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Tara Sullivan

Talented QBs such as Josh Allen have changed the face of the AFC East

Josh Allen beat the Patriots twice last season and earned a heap of praise from Bill Belichick going into Monday's game in Buffalo.Butch Dill/Associated Press

ORCHARD PARK, N.Y — There have been many, many reasons for the two-decade long dynasty built by Bill Belichick and the Patriots, and one of them was as much a credit to how good he was as it was to how bad the rest of the division was.

For 20 years, Tom Brady owned the AFC East. Selection No. 199 of the 2000 NFL Draft became the greatest quarterback of all time on his prodigious talents, but there’s no doubt he got some help by default as he feasted on the rest of the division.

While he stood tall in the pocket, the Jets, Dolphins, and Bills put bad quarterback after bad quarterback up against him, a lineup of patsies who toppled over like flimsy targets in a carnival game.

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That era is over, and Monday night’s game in Buffalo told a different quarterback story. Brady successor Mac Jones won’t have it so easy, but for those of us watching those lopsided scores for so long, we might have it a lot more fun.

The Bills’ Josh Allen has ascended to the rarefied air of NFL quarterbacking, and in this, his fourth year in the league, continues to improve with every passing season. And while he has the experienced upper hand on his young opponent, the Patriots’ starter has been poised and solid enough as a rookie to seem a worthy opponent for years to come.

”Yeah, absolutely,” ESPN “Monday Night Football” analyst and former NFL quarterback Brian Griese said in a weekend phone conversation. “Part of Bill Belichick’s success in the AFC East is that he’s feasted on young quarterbacks. The Jets, Miami, and Buffalo, they had this cycle of young quarterbacks that Bill could take advantage of. He took advantage of Josh Allen in the first two seasons.

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“Last season was a completely different story. I think that Bill looks at Josh Allen differently this year than he ever has. It’s not going to be, ‘Hey, I can fool this young quarterback. I have to manage him.’ Bill understands that Josh Allen is going to be around, be in the division.”

Belichick made it abundantly clear early last week how impressed he has been with Allen’s improvement, heaping the Bills’ starter with praise.

“His improvement has just been tremendous,” Belichick said. “Where it was three years ago, completion percentage, passer rating, decision making, production, it has just gone [up]. It’s risen at a really remarkable rate. It’s just remarkable how good he has become.

“Last year, this year, he’s built on that, what it was when he came into the league, but he’s really made tremendous improvement and has a lot of command of the offense.

“They audible a lot. They change things. They, obviously, have a lot of confidence in him. He handles them well on the line. Every once in a while they’ll run a bad play where they run into a bad look or a blitz or something like that. He doesn’t get fooled much by anything. It’s really, really impressive to watch how he’s developed there.”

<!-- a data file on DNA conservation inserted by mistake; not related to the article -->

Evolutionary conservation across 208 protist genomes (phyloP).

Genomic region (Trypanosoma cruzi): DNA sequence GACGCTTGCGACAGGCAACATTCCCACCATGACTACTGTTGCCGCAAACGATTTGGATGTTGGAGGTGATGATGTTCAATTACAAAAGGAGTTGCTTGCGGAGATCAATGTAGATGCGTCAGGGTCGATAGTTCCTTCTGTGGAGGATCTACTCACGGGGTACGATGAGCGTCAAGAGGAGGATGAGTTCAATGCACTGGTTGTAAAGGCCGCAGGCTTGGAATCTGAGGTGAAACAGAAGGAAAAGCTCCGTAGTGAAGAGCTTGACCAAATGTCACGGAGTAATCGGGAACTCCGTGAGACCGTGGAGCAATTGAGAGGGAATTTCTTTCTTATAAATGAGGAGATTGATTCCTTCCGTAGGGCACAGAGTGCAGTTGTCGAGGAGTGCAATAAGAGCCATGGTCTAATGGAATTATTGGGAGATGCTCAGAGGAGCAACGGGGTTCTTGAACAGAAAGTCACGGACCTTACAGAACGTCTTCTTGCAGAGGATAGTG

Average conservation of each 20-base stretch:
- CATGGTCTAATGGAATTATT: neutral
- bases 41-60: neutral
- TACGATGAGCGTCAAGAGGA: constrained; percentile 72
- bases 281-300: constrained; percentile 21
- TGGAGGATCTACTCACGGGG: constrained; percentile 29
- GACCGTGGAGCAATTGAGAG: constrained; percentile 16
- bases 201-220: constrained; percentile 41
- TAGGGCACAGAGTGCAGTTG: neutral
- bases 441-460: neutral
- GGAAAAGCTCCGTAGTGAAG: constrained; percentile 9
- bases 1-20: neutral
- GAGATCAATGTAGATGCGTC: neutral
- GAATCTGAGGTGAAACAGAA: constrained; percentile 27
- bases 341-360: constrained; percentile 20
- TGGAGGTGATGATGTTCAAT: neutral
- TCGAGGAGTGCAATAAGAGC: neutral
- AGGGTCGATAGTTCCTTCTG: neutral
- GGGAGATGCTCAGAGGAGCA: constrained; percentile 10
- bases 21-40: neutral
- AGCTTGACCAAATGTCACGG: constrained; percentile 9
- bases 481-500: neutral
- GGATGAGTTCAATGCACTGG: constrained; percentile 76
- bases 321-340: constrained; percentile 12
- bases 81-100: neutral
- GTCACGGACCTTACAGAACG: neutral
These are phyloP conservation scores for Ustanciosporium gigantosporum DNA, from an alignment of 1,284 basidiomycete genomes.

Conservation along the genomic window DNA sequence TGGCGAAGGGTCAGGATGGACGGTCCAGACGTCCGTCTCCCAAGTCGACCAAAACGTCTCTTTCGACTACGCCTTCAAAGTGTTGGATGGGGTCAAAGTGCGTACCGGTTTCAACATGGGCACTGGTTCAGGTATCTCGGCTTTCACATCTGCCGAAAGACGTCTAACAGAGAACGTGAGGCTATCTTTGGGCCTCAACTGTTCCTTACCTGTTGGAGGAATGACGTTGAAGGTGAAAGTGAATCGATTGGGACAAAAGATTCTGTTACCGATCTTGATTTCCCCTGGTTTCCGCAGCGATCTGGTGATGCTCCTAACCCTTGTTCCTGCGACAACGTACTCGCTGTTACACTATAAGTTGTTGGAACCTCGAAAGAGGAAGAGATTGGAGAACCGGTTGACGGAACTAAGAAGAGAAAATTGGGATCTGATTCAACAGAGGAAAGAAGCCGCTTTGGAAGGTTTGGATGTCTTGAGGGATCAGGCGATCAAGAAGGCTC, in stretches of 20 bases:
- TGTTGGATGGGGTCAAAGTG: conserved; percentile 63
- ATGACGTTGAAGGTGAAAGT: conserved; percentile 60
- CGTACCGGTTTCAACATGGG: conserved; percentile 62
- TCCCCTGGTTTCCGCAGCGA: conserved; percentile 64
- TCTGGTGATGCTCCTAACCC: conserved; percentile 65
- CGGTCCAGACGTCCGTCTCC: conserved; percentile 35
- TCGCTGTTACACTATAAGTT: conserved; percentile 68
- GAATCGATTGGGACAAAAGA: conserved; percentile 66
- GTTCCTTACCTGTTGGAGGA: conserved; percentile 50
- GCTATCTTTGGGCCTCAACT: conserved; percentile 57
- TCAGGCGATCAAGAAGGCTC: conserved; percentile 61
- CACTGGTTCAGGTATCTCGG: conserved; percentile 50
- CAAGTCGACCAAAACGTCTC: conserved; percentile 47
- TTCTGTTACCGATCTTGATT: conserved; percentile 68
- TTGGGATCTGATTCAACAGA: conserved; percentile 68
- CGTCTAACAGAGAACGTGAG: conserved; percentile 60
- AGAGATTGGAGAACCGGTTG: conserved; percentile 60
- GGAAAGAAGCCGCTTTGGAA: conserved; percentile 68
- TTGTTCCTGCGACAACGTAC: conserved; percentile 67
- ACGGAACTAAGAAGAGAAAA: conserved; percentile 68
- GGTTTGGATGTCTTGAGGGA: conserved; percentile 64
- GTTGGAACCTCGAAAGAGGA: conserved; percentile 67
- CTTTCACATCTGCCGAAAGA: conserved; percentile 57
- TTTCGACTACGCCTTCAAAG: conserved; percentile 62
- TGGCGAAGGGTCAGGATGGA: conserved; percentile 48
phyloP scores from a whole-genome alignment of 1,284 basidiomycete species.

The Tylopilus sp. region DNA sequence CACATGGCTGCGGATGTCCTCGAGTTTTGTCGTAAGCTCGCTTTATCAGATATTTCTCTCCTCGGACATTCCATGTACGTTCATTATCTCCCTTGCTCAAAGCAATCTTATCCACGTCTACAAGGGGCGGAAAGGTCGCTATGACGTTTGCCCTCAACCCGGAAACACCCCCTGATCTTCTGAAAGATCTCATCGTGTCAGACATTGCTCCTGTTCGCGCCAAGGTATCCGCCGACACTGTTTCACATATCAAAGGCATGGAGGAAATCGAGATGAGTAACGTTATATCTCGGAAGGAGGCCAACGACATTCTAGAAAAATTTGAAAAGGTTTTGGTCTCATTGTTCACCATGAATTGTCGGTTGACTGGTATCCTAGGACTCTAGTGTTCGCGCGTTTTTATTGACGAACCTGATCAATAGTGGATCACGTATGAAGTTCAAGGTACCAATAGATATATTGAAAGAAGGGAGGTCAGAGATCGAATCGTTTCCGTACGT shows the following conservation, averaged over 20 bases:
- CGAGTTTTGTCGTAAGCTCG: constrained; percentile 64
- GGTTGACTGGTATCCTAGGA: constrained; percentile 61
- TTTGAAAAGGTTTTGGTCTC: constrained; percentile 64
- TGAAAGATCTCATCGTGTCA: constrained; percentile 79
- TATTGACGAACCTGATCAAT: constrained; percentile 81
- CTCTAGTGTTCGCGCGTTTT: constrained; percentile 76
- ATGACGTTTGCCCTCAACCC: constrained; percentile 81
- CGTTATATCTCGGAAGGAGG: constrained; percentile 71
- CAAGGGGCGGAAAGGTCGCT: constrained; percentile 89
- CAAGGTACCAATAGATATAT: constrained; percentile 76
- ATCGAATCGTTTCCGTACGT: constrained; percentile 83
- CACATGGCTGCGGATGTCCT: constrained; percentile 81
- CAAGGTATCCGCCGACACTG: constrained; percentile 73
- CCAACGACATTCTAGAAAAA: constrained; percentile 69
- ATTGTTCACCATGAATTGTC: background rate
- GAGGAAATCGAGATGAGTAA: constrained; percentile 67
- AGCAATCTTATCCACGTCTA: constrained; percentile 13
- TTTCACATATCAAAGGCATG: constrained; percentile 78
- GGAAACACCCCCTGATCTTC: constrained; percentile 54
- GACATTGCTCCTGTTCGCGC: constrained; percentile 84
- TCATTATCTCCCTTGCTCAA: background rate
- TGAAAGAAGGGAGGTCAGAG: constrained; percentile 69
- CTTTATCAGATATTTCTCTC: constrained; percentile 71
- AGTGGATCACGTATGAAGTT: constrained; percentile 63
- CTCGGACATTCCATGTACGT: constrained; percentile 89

Of course, Jones has received plenty of praise around the league as well, and has positioned himself as a favorite for offensive rookie of the year thanks to that mixture of poise, accuracy, and relatively mistake-free football. He’s not yet in Allen’s class, but the idea that he, along with Tua Tagovailoa in Miami (and who knows with the hapless Jets), could be waging competitive battles for years to come is intriguing.

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Jones has done his part by proving how NFL ready he was, aided no doubt by dropping into the win-now, free agency-fortified Patriots.

”To me it starts with his understanding of the game and his ability to process the information,” Griese said. “Most rookie quarterbacks come into the league, and especially first-round draft picks, they go to teams like the Jets or Jaguars that are struggling. We know that’s not the case here.

“Everything I’m saying is based on Mac having the best supporting cast around him and best coaching staff in football, and they are important pieces of the conversation. Those are just the table being set and then he had to go out and do the job. He deserves a lot of credit for understanding what they’re trying to accomplish. He’s not going out there and playing like a rookie.

“I think each week Josh [McDaniels] has put a little bit more on his plate as he realizes Mac can handle it, one, two, demonstrate he can go out and execute it, make the right decision in crunch time, under duress and not make the terrible play.”

For so many years, relatively terrible quarterback play was the norm for three teams in the AFC East. Maybe that conversation is changing.

“Oh absolutely,” ESPN’s Marcus Spears said. “Unless Buffalo and that [Allen] contact hamstrings them from roster building to keep him supported, yeah, it should be a rivalry for a while. I don’t think Miami is far behind. Tua is good enough and has enough room left to his ceiling to be uber-competitive.”

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Tara Sullivan is a Globe columnist. She can be reached at tara.sullivan@globe.com. Follow her on Twitter @Globe_Tara.